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Band 27, No. 4, 2011
Issue release date: August 2011
Section title: Main Topic · Hauptthema
Viszeralmedizin 2011;27:322–328
(DOI:10.1159/000331228)

Chemoprevention

Burn J.
Institute of Genetic Medicine, International Centre for Life, Newcastle University, Newcastle upon Tyne, UK

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Article / Publication Details

First-Page Preview
Abstract of Main Topic · Hauptthema

Published online: 8/13/2011
Issue release date: August 2011

Number of Print Pages: 0
Number of Figures: 0
Number of Tables: 0

ISSN: 1662-6664 (Print)
eISSN: 1662-6672 (Online)

For additional information: http://www.karger.com/VIM

Abstract

Observational studies show that aspirin reduces colorectal cancer (CRC), especially with prolonged use. In four adenoma prevention randomized controlled trials (RCTs), aspirin at any dose reduced the risk of a colorectal adenoma by an average of 17% and advanced adenomas by 28%. Registry follow-up for a median of 18 years after five RCTs showed that treatment with any aspirin dose reduced the 20-year CRC risk by 24% and the CRC-associated mortality by 35%. A meta-analysis of eight trials with a total of 25,570 patients showed a 21% lower risk of death from any cancer. The trial CAPP1(Concerted Action Polyposis Prevention 1) tested aspirin 600 mg/day and/or resistant starch 30 g/day in 200 adolescent familial adenomatous polyposis carriers. Aspirin treatment resulted in a non-significant reduction in polyp number and a significant reduction in polyp size among patients treated with aspirin for more than 1 year. The CAPP2 RCT used the same interventions in 937 Lynch syndrome (LS) patients, which was the first RCT to have cancer prevention as a primary endpoint. Aspirin did not reduce the risk of colorectal neoplasia in a mean treatment period of 29 months but double-blind post-intervention follow-up has revealed that 48 participants developed 53 CRCs. Protocol analysis showed 60% fewer cancers with aspirin (p = 0.02) apparent from 4 years, with a similar effect on other LS cancers. CAPP3 will involve a double-blind dose inferiority trial comparing 100, 300 or 600 mg daily in 3,000 gene carriers. We can now recommend aspirin in people at high risk of CRC.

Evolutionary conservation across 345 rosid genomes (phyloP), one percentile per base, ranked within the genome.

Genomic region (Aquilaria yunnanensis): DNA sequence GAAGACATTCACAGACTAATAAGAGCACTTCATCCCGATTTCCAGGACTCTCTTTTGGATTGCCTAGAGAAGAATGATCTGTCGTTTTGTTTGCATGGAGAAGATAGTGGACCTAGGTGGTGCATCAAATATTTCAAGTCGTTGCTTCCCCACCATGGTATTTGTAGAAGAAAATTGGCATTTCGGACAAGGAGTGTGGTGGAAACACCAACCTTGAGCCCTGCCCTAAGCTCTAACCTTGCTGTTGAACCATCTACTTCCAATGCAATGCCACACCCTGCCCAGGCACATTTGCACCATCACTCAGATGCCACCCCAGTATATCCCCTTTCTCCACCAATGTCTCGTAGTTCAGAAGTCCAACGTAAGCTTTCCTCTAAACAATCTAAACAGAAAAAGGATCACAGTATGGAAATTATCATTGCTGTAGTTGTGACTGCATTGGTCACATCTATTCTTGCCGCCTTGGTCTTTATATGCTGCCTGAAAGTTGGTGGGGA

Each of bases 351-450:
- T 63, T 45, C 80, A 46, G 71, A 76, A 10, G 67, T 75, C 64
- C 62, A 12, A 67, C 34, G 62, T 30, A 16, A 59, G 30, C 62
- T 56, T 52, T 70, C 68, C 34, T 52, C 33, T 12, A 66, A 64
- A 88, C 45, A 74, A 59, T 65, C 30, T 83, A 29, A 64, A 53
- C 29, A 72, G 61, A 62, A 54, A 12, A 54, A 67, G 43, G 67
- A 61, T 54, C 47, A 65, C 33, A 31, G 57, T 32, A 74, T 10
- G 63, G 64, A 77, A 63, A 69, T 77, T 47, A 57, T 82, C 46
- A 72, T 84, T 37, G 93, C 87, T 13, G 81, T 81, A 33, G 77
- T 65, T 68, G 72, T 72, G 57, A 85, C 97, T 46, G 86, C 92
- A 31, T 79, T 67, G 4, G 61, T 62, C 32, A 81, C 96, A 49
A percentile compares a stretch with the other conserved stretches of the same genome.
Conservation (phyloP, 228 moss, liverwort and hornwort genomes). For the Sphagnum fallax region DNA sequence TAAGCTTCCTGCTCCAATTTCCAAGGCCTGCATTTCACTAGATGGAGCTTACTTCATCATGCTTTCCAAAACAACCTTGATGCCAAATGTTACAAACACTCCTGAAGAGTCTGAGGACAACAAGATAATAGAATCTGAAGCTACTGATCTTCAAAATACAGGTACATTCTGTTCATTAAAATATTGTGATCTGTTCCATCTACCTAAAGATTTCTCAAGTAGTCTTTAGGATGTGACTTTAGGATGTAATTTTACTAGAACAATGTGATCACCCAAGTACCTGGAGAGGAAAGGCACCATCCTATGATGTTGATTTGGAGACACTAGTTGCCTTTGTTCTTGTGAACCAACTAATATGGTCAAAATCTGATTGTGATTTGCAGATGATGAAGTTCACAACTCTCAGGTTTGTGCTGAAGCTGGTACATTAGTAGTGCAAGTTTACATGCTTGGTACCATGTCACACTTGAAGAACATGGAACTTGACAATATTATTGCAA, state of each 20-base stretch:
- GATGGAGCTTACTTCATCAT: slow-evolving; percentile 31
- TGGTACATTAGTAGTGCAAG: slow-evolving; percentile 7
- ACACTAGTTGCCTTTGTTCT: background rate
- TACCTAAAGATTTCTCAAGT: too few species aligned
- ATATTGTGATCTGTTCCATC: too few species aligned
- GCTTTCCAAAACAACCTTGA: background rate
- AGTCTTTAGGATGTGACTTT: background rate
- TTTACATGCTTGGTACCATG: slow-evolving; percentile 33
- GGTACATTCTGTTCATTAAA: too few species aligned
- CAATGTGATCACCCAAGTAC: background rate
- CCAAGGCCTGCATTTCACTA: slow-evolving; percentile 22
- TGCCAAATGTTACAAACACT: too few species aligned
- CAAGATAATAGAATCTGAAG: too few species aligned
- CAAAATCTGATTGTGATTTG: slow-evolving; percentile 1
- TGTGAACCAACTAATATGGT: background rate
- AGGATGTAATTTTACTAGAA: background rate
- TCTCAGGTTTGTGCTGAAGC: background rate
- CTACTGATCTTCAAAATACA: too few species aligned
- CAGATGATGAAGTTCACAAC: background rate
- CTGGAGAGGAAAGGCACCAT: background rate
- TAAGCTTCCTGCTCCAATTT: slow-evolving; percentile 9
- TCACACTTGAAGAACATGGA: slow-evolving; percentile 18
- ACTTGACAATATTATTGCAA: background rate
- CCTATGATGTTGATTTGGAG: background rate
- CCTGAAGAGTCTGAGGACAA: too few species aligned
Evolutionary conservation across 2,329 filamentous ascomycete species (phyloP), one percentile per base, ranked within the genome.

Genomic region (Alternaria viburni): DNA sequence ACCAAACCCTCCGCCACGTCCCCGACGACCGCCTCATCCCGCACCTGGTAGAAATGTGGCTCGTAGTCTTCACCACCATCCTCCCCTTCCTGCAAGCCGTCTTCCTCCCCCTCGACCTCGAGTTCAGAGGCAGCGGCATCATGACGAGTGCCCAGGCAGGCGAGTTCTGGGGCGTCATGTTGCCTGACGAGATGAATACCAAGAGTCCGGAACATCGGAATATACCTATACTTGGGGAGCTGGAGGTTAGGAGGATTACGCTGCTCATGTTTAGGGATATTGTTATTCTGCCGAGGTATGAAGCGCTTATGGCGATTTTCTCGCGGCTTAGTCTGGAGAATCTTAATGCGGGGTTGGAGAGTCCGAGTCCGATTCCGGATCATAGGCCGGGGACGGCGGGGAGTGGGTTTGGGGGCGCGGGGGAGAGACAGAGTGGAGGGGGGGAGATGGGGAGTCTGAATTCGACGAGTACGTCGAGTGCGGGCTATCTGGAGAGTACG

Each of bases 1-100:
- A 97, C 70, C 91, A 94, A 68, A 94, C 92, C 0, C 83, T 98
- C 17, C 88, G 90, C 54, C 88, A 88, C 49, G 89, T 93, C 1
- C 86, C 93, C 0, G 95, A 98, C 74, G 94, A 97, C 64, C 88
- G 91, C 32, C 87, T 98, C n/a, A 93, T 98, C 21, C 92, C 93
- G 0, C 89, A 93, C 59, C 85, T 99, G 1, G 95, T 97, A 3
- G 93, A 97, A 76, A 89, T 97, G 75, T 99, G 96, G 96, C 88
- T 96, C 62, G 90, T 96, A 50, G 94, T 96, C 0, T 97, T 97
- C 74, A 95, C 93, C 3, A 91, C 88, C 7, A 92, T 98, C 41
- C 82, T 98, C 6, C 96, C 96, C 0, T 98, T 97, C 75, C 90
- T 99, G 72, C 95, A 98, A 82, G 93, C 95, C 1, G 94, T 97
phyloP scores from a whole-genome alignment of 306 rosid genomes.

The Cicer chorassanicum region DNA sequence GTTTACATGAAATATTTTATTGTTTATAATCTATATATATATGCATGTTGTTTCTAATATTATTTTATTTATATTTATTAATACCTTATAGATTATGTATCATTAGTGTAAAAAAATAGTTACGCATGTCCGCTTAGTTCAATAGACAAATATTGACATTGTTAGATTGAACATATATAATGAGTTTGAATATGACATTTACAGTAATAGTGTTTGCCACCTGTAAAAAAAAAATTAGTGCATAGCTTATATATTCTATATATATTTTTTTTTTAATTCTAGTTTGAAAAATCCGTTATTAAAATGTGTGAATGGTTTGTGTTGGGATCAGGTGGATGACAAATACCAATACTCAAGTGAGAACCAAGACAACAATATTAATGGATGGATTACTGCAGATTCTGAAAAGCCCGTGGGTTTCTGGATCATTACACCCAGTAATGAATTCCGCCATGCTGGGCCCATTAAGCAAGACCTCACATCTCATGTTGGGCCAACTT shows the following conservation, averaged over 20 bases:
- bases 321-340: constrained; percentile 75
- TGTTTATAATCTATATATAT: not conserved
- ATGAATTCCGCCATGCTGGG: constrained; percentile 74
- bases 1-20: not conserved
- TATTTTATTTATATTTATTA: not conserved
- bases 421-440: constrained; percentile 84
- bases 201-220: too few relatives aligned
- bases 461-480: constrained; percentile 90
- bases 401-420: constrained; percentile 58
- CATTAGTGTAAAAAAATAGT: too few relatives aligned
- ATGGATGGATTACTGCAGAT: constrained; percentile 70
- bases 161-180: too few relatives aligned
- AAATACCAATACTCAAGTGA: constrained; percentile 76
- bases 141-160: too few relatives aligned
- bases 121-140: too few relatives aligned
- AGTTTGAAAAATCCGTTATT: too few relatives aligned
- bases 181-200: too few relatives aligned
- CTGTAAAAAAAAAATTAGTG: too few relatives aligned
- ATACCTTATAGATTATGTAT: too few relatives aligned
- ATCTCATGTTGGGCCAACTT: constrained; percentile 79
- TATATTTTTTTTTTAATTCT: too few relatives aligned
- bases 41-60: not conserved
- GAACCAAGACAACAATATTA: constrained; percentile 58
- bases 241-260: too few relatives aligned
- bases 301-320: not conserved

© 2011 S. Karger AG, Basel


  

Author Contacts

Prof. Sir John Burn, MD FRCP FRCPCH FRCOG FMedSci, Institute of Genetic Medicine, International Centre for Life, Newcastle University, Central Parkway, Newcastle upon Tyne, NE1 3BZ, UK, Tel. +44 191 2418611, john.burn@newcastle.ac.uk

  

Article Information

Online publiziert: 13. August 2011
Number of Print Pages : 7

  

Publication Details

Viszeralmedizin (Gastrointestinal Medicine and Surgery)

Vol. 27, No. 4, Year 2011 (Cover Date: August 2011)

Journal Editor: Klar E. (Rostock), Mössner J. (Leipzig), Lohse A.W. (Hamburg)
ISSN: 1662-6664 (Print), eISSN: 1662-6672 (Online)

For additional information: http://www.karger.com/VIM


Article / Publication Details

First-Page Preview
Abstract of Main Topic · Hauptthema

Published online: 8/13/2011
Issue release date: August 2011

Number of Print Pages: 0
Number of Figures: 0
Number of Tables: 0

ISSN: 1662-6664 (Print)
eISSN: 1662-6672 (Online)

For additional information: http://www.karger.com/VIM


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Drug Dosage: The authors and the publisher have exerted every effort to ensure that drug selection and dosage set forth in this text are in accord with current recommendations and practice at the time of publication. However, in view of ongoing research, changes in goverment regulations, and the constant flow of information relating to drug therapy and drug reactions, the reader is urged to check the package insert for each drug for any changes in indications and dosage and for added warnings and precautions. This is particularly important when the recommended agent is a new and/or infrequently employed drug.
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